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post #1 of 9 (permalink) Old 07-13-2009, 11:52 AM Thread Starter
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I bought a cheap woodcarving set from Harbor Freight to fool around with on some scrap 2x4s.

Seems the chisels require a lot of pressure to use.

Also, it is particularly difficult to cut across the grain.

Makes me want to reach for my dremel

Is it supposed to be this hard to do or do I need to buy expensive woods?
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post #2 of 9 (permalink) Old 07-13-2009, 02:45 PM
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Hello David, Welcome to the forums. I would guess that the hardness is not of the best quality. But also, it is not uncommon to have to sharpen new hi quality chisels and plane blades. Or, you may be able to hone them to bring the nice keen edge on them. Good luck with your chisels

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post #3 of 9 (permalink) Old 07-13-2009, 04:59 PM
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Greetings David and welcome to the router forum. Can't help you because I have never tried to do what you are doing. Hang in there something good will come of it I am sure.

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post #4 of 9 (permalink) Old 07-15-2009, 01:27 PM
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Hi David. Like you I'm a noobie in woodcarving and bought a cheap starter set. Howard's right, even out of the box they need sharpening and honing but that's often true of even expensive tools. If you need tips on carving (including sharpening) I don't think you can go past Mike Burton's book "Architectural Carving".
BTW, nothing wrong with reaching for the Dremel, I use mine all the time as well as the hand tools.

Pete
I've cut it twice and it's still too short! But only at one end.
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post #5 of 9 (permalink) Old 07-15-2009, 07:44 PM
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Ok guys, here is some cheap advice from a non wood carver: Construction grade lumber is NOT what you work with. You need soft wood like Basswood or balsa to start off. Don't have a local craft store to buy it from? Practice on a bar of soap. Once you have a feel for the process you can try different woods. Be sure to wear a carvers glove because even the cheap carving tools will take a nasty bite out of your hand.

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post #6 of 9 (permalink) Old 07-16-2009, 07:15 AM Thread Starter
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Thanks.
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post #7 of 9 (permalink) Old 09-22-2009, 11:33 AM
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Another bit of advice.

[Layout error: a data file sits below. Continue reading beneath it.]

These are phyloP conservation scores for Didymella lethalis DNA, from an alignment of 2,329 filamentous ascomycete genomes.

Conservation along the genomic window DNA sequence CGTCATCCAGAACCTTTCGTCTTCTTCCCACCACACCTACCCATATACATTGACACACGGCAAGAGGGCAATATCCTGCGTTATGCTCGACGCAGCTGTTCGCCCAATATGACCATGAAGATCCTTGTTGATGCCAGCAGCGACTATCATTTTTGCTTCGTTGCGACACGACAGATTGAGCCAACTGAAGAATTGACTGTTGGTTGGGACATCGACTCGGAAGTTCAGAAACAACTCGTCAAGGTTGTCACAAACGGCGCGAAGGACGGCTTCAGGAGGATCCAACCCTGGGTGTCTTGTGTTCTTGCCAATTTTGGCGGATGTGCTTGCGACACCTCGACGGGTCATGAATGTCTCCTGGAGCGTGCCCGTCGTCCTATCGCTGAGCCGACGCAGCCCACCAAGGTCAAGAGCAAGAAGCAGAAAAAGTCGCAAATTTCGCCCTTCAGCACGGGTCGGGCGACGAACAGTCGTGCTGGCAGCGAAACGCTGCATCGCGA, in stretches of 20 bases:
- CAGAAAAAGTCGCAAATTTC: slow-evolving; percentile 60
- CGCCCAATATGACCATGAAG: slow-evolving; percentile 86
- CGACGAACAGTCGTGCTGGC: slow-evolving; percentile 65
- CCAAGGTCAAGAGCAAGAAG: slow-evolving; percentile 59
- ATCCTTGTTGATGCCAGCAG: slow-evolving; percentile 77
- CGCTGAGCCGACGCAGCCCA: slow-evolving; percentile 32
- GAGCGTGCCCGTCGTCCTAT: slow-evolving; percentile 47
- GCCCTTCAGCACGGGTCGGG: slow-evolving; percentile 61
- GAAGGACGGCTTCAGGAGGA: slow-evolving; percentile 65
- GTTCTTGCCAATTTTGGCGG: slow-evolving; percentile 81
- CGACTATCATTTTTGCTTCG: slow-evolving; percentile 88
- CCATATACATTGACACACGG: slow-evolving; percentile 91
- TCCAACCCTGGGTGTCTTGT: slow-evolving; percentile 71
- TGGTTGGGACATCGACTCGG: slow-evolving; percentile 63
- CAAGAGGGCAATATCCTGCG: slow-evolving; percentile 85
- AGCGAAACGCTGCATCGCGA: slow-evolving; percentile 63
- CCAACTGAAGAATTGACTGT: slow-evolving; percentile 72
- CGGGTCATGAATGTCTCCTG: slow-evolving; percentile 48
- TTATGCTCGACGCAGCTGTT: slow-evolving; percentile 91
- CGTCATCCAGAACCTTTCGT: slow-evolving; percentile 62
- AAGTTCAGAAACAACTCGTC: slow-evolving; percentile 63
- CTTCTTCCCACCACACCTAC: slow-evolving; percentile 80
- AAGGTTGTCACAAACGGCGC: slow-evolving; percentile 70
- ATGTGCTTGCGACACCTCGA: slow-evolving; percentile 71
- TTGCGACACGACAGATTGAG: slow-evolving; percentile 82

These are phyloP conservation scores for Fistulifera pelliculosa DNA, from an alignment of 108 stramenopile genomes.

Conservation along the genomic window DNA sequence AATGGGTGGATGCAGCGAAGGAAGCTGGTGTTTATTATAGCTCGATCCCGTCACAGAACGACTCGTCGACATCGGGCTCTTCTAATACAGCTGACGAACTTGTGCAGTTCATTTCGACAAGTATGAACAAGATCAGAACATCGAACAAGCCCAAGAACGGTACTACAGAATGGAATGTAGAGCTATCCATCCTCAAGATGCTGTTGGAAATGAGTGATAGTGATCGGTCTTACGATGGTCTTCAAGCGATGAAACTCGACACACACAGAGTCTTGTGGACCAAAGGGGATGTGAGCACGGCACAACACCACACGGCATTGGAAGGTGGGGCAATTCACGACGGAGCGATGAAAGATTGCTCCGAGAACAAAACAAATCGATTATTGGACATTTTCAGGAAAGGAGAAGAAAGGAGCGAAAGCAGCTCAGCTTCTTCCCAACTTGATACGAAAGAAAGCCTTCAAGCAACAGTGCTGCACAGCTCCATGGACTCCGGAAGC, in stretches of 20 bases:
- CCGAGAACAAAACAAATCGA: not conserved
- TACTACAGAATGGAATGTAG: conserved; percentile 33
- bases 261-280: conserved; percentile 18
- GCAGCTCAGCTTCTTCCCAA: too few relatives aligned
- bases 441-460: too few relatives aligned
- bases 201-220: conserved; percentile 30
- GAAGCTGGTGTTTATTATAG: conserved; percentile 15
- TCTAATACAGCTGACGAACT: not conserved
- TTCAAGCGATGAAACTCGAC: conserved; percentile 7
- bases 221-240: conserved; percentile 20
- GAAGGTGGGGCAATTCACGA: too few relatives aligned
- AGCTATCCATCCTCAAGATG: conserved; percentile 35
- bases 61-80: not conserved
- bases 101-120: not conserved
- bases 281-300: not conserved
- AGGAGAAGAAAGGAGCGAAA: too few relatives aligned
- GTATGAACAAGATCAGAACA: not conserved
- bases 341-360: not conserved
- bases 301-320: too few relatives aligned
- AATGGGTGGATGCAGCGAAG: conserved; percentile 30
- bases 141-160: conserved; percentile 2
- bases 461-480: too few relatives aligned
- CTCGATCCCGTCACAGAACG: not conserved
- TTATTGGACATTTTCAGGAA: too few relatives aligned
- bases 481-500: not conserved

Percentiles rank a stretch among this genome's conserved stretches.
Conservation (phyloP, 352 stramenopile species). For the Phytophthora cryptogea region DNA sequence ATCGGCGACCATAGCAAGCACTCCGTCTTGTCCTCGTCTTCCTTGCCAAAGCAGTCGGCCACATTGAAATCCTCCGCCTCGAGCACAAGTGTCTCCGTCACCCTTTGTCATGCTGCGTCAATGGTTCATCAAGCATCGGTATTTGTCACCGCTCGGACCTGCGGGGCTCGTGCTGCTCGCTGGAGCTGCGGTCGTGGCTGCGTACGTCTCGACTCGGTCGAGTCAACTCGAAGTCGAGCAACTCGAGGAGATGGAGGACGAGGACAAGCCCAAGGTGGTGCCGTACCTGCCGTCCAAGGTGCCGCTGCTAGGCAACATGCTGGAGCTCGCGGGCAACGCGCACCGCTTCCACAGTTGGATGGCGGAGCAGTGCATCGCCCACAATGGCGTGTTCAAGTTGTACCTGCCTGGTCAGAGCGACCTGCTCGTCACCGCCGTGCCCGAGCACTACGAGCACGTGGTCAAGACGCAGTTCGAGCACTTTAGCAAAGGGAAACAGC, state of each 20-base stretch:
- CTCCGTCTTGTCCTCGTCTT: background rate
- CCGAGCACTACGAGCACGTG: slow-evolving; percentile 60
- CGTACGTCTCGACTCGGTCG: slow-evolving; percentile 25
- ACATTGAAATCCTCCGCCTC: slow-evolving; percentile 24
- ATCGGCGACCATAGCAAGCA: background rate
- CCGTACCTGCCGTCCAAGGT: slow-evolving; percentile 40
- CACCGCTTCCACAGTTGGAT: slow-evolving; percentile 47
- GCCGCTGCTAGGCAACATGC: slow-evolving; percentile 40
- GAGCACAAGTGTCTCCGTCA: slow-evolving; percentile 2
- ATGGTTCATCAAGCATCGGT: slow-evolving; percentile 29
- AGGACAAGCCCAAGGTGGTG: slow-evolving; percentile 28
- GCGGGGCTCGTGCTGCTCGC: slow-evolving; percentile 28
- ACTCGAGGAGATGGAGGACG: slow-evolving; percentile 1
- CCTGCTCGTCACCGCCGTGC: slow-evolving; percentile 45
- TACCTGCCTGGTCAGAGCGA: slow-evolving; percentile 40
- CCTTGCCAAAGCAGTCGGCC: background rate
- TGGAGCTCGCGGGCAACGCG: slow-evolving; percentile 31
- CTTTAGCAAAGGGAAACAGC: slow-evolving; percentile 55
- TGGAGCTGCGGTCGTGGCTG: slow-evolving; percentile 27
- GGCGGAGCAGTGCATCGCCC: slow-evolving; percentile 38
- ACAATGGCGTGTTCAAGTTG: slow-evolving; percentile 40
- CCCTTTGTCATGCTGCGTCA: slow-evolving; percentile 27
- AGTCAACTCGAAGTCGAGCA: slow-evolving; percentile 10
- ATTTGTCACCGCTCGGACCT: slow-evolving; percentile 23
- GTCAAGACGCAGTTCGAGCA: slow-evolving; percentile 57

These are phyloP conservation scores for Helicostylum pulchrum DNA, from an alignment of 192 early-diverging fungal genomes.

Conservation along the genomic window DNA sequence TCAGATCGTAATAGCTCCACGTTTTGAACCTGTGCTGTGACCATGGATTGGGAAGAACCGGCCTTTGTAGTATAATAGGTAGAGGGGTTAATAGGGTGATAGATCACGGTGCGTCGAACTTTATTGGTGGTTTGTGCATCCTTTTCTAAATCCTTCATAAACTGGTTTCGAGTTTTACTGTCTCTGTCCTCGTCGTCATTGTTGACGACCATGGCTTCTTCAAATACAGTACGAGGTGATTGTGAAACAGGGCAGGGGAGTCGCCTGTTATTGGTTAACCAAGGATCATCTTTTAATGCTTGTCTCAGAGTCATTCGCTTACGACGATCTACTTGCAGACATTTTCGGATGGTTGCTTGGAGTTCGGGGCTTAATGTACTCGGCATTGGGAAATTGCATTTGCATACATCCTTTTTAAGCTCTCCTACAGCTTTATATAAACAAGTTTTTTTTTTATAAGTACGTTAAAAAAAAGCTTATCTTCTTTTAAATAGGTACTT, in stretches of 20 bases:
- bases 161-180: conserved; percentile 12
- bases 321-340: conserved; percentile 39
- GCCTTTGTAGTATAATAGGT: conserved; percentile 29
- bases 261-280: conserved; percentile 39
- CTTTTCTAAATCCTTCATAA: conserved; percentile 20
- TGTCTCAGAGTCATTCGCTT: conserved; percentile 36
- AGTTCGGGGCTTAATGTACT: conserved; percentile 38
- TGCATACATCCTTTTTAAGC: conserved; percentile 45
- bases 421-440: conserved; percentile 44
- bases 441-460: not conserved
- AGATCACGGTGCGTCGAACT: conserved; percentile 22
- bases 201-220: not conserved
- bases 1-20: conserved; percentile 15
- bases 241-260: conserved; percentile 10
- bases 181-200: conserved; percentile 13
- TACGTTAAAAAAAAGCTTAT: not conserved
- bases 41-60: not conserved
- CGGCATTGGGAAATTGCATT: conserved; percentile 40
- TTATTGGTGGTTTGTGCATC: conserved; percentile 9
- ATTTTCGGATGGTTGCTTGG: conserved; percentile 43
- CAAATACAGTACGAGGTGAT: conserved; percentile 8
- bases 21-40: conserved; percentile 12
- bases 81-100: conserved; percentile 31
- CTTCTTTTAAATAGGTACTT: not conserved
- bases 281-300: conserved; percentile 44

Check out Rick Ferry's site (littleshavers.com) He has a great Beginner's set that comes sharp and is easy to keep sharp.

I did that when I started and it made all the difference for me.

Good luck and have fun.

Chris
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post #8 of 9 (permalink) Old 10-08-2009, 03:44 PM
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I'm a carver. I'm actually advancinng by working with a master carver at a carousel museum.

Anyways... your tool have to be razor sharp. Harbor freight carving sets are not good steel. That doesn't mean you shouldn't USE them, but it does mean you'll spend more time sharpening than carving.

Good, sharp carving tools will cut cross grain like nobody's business. Even on a 2x4. Sharp, sharp, sharp. I mean... so scary sharp that you're afraid to pick them up by anything but the handle for fear they might bite ya.

I use Pfeil Swiss Made carving tools. The steel is high quality and once you get them sharp, you really only have to strop them to keep them sharp. Depanding on the wood... I may only use a tool for 8 to 12 cuts before I strop it again. On some woods you can go much longer than that.

And... did I mention you have to get them sharp?

I'm not kidding
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post #9 of 9 (permalink) Old 10-08-2009, 07:02 PM
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I agree with Reikimaster. The tools are not sharp. I sharp tool will just slide across endgrain and you get that real purdy sound. Lots of people carve 2 x material. People carved it for years. Basswood is definitely easier to learn on, it's not splintery like fir grades are, but sharp tools with the proper bevel are the keys.

Corey

My Carving Website: The Iowa Woodcarver
http://iowacarver.tripod.com/
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